Assignment V equality (was: Bliss was Re: DEC program listing
Fred Cisin
cisin at xenosoft.com
Wed Aug 17 17:27:13 CDT 2005
On Wed, 17 Aug 2005, Tom Jennings wrote:
> > Many of them are actually otherwise intelligent, but they have not learned
> > how to think procedurally, and have been trained to think that '=' means
> > that two expressions are interchangable with each other.
> It's just these sorts of circumstances that justify physical
> violence.
The college administration (first against the wall when the revolution
comes?) get seriously upset about physical violence.
Classes started today. They "are going to get back to me" in the next few
days to tell me which classes I'm te3aching!
Besides, it's not the fault of the students, it's just the concepts that
they learned in "solving for the value of a variable", etc. in algebra in
the school system.
> But as Alan Turing pointed out, floating point arithmetic is NOT
> arithmetic. It's a valuable simulation (approximation) of
> arithmetic. Your example illustrates that perfectly. The need to
> normalize is the 2x4-upside-the-head hint that all is not well.
> The horrors involved are worse than Perl and BASIC combined.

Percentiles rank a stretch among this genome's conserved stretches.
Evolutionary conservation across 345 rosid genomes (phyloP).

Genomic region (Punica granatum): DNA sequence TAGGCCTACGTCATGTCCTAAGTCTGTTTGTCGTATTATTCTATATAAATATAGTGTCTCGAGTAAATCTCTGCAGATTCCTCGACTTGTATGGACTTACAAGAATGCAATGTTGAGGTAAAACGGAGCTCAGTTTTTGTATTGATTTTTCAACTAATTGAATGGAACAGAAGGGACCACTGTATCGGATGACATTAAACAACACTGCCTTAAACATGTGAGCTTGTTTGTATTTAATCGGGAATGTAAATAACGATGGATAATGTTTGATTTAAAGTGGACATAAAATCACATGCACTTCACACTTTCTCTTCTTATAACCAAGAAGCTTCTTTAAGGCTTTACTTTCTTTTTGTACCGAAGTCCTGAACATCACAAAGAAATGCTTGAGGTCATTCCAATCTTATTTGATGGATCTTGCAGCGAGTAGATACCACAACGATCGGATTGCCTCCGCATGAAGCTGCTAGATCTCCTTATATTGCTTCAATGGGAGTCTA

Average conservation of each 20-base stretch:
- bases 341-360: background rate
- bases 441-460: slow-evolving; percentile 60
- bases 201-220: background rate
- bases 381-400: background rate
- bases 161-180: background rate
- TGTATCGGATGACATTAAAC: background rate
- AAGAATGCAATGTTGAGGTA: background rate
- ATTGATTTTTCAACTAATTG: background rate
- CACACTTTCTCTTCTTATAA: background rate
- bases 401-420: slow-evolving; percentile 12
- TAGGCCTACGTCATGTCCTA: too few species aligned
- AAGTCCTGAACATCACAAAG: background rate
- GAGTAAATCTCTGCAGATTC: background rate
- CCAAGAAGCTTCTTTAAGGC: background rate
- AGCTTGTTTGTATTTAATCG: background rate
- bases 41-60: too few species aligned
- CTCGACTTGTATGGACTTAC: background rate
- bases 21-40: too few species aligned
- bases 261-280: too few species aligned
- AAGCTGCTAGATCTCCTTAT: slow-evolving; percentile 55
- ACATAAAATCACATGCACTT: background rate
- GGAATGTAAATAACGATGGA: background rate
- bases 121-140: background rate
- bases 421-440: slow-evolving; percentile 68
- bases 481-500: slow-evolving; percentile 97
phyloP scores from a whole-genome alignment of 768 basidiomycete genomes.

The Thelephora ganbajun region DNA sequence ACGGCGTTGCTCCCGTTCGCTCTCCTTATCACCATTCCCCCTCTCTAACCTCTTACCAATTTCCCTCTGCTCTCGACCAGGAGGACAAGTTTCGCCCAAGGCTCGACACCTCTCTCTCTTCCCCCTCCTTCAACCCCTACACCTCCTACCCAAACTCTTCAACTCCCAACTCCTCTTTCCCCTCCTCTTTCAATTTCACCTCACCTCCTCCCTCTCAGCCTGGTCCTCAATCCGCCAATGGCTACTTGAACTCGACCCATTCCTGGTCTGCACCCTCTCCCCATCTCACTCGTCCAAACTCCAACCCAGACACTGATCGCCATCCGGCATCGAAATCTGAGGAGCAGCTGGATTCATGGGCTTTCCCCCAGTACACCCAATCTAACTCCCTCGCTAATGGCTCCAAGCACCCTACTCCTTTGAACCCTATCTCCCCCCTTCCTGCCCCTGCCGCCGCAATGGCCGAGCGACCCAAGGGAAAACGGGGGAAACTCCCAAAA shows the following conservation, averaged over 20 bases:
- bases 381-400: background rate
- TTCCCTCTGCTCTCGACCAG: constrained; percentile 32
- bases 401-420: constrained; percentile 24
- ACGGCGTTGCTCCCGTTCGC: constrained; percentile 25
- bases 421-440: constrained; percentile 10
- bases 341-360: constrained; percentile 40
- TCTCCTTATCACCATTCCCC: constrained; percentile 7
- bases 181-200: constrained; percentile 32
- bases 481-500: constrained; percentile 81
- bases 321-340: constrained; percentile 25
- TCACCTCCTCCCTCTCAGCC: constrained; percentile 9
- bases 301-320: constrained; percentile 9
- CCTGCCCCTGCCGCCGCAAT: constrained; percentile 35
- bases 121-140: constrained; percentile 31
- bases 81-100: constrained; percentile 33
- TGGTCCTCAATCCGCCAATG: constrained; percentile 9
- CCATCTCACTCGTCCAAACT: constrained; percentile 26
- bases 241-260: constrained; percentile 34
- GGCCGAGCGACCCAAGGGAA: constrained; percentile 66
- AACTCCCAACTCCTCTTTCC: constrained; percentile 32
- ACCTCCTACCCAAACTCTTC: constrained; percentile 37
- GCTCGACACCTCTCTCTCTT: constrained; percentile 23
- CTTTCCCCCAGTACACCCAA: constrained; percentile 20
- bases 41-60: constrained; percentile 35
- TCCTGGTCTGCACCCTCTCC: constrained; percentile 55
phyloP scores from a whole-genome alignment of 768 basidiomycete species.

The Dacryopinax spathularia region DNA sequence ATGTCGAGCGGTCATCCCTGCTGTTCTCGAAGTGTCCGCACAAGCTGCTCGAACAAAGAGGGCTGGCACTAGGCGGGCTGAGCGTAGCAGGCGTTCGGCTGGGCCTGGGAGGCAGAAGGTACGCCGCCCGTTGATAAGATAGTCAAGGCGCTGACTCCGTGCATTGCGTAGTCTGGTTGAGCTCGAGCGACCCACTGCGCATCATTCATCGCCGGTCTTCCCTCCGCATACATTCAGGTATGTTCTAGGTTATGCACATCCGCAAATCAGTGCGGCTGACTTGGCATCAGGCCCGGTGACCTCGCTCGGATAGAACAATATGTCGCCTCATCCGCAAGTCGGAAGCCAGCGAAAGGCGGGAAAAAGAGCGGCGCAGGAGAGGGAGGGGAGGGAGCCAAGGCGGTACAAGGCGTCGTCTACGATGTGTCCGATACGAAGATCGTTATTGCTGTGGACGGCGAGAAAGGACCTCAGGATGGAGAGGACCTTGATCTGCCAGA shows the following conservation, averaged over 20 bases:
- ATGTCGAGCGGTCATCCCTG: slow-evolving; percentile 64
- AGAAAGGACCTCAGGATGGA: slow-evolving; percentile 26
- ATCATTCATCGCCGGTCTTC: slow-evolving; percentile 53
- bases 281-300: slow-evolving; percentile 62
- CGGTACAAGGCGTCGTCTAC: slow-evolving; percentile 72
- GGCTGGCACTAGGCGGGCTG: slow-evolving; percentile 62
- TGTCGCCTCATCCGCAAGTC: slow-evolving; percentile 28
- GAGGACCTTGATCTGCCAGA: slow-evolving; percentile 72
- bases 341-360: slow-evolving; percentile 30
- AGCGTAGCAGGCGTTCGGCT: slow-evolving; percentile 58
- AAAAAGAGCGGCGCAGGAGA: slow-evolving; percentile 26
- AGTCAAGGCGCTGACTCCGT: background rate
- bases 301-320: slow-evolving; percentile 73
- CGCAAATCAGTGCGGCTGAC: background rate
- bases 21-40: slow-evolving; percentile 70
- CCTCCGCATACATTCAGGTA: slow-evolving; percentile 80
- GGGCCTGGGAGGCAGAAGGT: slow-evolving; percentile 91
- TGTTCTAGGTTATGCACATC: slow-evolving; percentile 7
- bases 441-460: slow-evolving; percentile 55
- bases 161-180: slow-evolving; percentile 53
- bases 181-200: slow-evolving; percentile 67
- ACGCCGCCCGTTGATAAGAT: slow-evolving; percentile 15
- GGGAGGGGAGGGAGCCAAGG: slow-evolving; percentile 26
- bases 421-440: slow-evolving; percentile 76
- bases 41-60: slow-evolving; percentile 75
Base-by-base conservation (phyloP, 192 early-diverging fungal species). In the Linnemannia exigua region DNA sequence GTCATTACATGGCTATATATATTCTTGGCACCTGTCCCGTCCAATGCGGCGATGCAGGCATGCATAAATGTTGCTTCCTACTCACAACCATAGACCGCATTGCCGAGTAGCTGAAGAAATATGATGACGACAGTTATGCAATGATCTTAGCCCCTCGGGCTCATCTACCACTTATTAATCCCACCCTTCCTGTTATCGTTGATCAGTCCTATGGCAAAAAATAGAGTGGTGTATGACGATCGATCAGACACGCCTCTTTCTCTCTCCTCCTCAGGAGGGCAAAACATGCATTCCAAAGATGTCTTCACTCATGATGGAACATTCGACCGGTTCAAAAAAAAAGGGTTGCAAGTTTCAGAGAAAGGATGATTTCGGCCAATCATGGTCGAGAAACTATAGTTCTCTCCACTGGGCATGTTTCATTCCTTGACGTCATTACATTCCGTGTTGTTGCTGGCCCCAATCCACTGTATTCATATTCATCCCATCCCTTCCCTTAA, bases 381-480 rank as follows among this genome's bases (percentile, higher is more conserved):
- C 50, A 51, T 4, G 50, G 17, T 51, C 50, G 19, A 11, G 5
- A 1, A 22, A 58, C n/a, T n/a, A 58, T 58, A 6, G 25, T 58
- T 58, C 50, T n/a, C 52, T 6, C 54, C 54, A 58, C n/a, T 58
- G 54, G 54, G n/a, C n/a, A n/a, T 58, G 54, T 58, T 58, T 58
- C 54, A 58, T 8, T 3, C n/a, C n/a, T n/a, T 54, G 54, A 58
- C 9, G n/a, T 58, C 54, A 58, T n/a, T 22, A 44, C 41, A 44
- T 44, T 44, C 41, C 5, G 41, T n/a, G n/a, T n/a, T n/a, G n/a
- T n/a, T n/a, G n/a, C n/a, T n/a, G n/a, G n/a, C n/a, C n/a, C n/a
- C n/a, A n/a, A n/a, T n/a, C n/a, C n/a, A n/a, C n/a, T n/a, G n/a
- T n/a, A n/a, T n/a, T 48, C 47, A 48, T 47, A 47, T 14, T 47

Students who have never used a low level language, (INCLUDING CS GRADUATES
in many cases!), have a VERY difficult time accepting the concept that
floating point is an approximation, and therefore a lot of "ordinary"
arithmetic principles don't apply.
I try to get them to never use an equality test with floating point.
I teach a beginning "Computer Math" class (when we can get a quorum).
In addition to the "increment by a unit smaller than the resolution",
another exaggeratedly simplistic example that I use to try to get them to
understand the inherent differences from "math" that floating point
approximations will introduce is:
"in decimal, using your calculator, divide 1 by 3.
write down the result, and turn off the calculator for 24 hours.
Then take the number that you wrote down (0.3333333) and multiply it by 3.
EXPLAIN what is wrong with the calculator to not give 1.0."
> float X; /* as IEEE 32 bit single precision */
> int n;
long n;
>
> X = 2147483648.0;
> n= 0;
> while (X == (X+1)) {
> printf "fa la la...\n";
> ++n;
++X;
> }
> print ("%f combobulates %ld fa la la's.\n", X, n);
>
> Great! We love it!
or, as Dwight said, "unless i is infinity"
--
Grumpy Ol' Fred cisin at xenosoft.com
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